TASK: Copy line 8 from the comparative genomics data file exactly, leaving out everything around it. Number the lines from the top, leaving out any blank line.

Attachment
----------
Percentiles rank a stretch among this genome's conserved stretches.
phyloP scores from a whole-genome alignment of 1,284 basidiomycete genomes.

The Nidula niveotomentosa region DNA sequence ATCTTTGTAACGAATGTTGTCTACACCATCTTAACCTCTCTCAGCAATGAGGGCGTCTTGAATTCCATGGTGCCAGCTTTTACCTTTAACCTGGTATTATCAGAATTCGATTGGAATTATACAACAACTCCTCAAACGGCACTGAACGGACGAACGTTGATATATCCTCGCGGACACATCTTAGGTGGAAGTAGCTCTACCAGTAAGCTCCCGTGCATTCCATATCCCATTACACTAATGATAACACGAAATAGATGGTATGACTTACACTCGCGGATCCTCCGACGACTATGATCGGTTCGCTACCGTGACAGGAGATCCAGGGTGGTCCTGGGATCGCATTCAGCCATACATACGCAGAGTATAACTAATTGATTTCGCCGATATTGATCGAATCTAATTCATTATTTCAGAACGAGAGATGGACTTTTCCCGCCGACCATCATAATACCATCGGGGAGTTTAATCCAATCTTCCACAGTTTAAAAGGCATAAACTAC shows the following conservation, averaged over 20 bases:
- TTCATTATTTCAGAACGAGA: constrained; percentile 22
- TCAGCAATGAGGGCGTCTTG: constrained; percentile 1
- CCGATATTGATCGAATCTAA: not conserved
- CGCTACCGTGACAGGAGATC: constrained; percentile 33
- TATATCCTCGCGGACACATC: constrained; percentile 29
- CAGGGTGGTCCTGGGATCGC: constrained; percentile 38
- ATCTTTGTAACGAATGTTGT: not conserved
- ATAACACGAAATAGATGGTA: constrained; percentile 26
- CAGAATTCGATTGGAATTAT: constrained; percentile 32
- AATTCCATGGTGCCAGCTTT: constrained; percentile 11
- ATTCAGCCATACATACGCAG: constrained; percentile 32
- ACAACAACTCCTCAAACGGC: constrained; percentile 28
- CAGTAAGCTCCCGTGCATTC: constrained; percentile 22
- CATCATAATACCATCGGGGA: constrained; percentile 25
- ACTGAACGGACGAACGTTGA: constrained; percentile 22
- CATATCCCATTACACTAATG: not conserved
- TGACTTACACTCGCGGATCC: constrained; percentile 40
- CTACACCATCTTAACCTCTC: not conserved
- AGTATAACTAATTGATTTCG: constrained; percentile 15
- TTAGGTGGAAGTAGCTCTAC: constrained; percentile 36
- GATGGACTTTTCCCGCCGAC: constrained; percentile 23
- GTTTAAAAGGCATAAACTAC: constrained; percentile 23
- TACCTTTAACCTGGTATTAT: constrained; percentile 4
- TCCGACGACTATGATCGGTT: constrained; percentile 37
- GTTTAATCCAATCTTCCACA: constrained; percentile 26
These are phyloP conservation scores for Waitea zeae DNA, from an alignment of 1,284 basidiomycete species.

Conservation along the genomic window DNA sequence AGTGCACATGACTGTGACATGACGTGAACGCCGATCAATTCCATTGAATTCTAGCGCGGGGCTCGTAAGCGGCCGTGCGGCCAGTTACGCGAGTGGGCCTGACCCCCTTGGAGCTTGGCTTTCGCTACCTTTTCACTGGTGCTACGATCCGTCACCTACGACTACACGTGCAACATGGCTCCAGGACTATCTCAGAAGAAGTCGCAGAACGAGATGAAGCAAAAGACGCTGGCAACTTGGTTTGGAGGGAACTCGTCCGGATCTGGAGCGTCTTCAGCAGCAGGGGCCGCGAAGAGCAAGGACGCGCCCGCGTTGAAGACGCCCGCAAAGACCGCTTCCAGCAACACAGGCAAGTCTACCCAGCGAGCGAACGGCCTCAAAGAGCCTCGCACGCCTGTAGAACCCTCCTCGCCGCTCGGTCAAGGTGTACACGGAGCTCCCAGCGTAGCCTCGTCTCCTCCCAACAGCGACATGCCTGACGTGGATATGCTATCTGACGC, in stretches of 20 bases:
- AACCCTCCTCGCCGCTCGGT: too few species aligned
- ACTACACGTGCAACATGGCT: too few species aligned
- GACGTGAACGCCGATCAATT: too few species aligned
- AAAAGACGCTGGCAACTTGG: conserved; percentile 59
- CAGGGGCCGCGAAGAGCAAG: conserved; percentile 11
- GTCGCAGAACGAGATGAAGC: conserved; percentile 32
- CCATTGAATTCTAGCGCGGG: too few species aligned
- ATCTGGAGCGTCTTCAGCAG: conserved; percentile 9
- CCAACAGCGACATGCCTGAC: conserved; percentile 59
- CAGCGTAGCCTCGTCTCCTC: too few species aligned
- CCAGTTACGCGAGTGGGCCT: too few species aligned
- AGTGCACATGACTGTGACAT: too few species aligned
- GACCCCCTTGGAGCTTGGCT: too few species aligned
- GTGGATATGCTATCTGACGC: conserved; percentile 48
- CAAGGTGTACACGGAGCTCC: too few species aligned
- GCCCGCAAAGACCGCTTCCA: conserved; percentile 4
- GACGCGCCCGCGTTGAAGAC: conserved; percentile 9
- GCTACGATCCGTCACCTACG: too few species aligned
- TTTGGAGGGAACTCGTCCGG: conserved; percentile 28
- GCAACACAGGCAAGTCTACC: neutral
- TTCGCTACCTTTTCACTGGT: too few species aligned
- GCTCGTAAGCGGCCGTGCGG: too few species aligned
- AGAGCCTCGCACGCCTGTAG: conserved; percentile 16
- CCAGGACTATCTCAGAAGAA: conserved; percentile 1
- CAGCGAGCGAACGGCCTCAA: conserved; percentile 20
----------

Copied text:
- TATATCCTCGCGGACACATC: constrained; percentile 29